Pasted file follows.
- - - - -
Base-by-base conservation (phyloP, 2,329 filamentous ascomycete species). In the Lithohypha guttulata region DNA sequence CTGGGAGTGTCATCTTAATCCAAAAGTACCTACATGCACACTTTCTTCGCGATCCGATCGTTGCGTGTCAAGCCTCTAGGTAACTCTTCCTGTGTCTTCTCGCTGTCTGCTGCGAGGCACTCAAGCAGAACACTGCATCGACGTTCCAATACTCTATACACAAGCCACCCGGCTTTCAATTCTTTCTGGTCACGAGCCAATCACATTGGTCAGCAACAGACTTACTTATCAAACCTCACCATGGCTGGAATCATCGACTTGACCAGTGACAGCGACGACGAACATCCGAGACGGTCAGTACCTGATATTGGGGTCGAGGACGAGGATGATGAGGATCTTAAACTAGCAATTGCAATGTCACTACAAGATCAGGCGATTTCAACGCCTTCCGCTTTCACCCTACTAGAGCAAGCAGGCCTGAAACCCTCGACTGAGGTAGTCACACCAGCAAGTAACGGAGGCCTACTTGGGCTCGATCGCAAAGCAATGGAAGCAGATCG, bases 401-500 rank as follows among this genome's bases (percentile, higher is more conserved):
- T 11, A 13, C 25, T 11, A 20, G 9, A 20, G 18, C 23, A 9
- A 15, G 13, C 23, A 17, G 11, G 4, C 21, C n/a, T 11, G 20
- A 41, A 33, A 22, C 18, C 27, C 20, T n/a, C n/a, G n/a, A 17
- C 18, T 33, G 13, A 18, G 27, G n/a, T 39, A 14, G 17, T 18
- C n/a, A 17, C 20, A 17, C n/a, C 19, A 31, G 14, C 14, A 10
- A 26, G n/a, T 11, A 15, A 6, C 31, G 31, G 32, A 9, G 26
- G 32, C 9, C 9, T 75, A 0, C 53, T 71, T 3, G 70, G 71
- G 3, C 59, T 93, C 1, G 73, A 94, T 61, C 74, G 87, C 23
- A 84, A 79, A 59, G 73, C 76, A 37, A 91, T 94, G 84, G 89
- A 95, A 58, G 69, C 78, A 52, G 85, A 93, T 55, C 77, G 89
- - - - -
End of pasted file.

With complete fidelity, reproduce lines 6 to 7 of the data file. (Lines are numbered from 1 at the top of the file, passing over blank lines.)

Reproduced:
- C n/a, A 17, C 20, A 17, C n/a, C 19, A 31, G 14, C 14, A 10
- A 26, G n/a, T 11, A 15, A 6, C 31, G 31, G 32, A 9, G 26